Valley Cities Outreach Van connecting the hard to reach

Valley Cities Behavioral Health has a new van that they’re using to connect to those in need

Mental health treatment in rural areas could soon be easier to access.

During the Enumclaw Street Fair last month, Valley Cities Behavioral Health unveiled its new mobile services van that will help connect people normally far away from any sort of behavioral health support.

According to Interim Vice President of Clinical Operations Angela Coe, the van will visit five areas — including Enumclaw — once a week, and is able to perform mental health and drug and alcohol assessments for further treatment, provide access to telehealth for medical appointments, and connect clients to all sorts of social services.

Valley Cities will be partnering with local organizations in order to determine where exactly the van will travel to in the near future.

Valley Cities has an Enumclaw office, but they want to go further than only helping there. Valley Cities Behavioral Health program manager Scott Stewart said they want to reach people who don’t have easy access to any social services, such as homeless people who camp in the woods and those who live in rural areas far from any social services.

“If somebody comes into Valley Cities, more often than not, the services they’re going to receive aren’t singular, right?” Stewart said, “We believe in delivering treatment in a global sense, in trying to work on whatever the client wants to work on. We figure out the treatment plan based on the client’s goals.”

Stewart said services at the van start with a mental health assessment. From there, clients can access other services via telehealth. Substance use disorder assessments, which can be used to refer someone to an inpatient rehab, are also available.

If the client does not have any insurance for services, Valley Cities can see if they qualify for Medicaid, which Stewart said is very helpful for people with low incomes.

Of course, since the van plans to only come to various areas once a week, clients may need services on other days where the van isn’t available. Stewart said another service Valley Cities can connect clients with are social services than can help clients acquire a cell phone.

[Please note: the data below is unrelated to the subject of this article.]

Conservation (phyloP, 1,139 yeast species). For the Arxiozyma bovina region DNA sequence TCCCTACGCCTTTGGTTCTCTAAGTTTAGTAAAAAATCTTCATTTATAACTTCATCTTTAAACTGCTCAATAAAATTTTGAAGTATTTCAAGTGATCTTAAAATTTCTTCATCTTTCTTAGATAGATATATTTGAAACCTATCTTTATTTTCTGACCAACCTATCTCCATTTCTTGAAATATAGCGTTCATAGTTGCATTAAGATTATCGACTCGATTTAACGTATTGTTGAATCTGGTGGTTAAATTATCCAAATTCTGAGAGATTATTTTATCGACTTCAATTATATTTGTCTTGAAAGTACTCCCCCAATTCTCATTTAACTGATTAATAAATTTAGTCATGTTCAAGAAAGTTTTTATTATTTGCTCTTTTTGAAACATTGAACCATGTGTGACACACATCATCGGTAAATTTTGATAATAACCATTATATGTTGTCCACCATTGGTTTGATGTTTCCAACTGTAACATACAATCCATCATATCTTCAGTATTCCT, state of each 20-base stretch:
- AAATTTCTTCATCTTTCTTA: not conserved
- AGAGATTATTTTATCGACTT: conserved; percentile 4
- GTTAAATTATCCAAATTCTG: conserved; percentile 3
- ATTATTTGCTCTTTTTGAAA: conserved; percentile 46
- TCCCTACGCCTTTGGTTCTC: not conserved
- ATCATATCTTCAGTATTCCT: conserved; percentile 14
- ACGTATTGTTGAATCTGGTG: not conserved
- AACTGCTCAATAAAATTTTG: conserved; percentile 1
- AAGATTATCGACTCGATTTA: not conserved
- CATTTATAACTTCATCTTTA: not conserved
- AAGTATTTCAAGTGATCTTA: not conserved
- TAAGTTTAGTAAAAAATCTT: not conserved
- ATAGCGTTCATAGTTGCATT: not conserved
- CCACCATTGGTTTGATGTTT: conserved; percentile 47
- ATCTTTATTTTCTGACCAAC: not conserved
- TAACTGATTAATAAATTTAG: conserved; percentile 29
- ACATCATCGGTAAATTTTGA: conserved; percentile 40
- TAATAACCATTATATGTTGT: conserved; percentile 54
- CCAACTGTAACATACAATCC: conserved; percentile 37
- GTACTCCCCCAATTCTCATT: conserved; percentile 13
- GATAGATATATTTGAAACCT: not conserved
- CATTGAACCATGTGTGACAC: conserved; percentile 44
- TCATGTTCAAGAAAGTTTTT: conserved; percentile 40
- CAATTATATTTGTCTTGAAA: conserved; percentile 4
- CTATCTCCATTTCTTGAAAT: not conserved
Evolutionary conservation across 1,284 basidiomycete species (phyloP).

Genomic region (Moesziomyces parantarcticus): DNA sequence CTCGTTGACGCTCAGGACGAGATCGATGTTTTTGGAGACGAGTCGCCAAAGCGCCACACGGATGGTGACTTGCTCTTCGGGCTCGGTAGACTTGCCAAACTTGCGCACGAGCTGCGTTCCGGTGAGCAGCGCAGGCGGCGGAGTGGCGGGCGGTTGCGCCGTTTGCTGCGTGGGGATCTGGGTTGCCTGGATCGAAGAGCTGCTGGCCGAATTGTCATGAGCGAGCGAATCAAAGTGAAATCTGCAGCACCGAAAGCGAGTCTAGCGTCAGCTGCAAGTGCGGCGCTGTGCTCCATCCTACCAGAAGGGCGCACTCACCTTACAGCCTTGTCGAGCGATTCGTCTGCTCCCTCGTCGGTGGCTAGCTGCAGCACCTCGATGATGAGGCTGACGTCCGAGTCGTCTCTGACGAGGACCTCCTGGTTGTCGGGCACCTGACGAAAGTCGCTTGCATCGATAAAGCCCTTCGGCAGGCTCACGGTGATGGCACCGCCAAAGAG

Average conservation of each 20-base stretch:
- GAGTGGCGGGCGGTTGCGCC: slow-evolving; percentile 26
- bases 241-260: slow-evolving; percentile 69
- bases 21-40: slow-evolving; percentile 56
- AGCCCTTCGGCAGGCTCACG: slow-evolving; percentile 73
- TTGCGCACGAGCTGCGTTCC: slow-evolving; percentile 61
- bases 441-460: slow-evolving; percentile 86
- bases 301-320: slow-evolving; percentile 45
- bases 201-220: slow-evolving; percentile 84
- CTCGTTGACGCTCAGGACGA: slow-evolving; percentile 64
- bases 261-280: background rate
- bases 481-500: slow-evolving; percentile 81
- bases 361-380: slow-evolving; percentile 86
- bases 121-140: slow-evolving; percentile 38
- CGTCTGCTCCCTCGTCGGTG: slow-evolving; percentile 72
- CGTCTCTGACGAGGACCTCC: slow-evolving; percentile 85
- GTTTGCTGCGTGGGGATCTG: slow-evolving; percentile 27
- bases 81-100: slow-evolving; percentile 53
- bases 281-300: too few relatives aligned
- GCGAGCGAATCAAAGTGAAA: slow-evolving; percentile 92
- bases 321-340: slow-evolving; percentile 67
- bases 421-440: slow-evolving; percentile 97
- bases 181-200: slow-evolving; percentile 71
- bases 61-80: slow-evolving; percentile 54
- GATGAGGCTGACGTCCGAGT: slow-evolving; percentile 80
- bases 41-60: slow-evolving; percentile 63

And obviously, telehealth is not a silver bullet, and clients might need transportation to services that might be located 50 to 60 miles away, Stewart said. Valley Cities and the mobile van does not transport people, but they can connect clients with transportation services.

Finally, although combatting homelessness is not their focus at Valley Cities, Stewart said there are cases where addressing someone’s untreated mental health issues can help them improve their life and get out of homelessness.

“People are complicated in the sense that it’s generally just not one thing that needs to happen for their lives to improve. It’s generally one thing leads to another thing, which leads to another thing,” Stewart said. “If someone is struggling with some untreated or unresolved mental health conditions, and getting mental health treatment would clear up some of those conditions, which would allow them to increase their quality of life, then yes, mental health treatment would be indicated.”

Stewart said a roadblock to getting the van operating full-time is a lack of sufficient staffing. He said they must hire two people to run the van seven days a week, and they’ve tried to hire staff for the last four months. He cites that this might be a challenge because they are a nonprofit.

“It’s the same reason why it’s difficult to fill any positions in behavioral health right now. It’s a competitive market. We work in a nonprofit, so of course, we’re competing with for-profit agencies, and just generally speaking, there is a workforce shortage in behavioral health,” Stewart said.